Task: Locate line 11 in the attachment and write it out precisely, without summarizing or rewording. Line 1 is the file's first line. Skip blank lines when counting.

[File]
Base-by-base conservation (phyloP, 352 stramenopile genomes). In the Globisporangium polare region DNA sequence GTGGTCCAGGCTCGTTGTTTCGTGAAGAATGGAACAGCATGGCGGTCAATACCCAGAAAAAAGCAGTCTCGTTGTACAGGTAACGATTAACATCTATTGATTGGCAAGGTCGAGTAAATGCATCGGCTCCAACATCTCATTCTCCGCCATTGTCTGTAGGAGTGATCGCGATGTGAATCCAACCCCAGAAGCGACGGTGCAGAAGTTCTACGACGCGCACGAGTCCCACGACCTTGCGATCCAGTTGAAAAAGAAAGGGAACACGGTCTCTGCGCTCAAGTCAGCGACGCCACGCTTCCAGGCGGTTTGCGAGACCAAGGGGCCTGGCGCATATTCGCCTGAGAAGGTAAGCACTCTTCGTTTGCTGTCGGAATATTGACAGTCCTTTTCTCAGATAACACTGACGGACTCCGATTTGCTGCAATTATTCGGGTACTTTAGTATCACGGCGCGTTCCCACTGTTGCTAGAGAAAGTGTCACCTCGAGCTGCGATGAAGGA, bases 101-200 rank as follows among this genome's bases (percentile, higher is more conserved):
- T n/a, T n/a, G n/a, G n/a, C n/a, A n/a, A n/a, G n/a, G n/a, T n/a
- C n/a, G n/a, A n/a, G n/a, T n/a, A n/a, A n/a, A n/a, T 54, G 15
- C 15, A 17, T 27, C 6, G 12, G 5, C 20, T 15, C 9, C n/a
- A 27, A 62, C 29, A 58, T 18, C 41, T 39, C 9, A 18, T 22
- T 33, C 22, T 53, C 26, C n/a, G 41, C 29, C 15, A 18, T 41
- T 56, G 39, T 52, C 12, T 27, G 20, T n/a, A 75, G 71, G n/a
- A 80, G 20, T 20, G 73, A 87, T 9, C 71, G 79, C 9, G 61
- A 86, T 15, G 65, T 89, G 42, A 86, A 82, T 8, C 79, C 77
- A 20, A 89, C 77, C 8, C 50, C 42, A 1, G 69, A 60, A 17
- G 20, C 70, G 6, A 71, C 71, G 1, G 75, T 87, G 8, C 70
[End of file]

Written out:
- G 20, C 70, G 6, A 71, C 71, G 1, G 75, T 87, G 8, C 70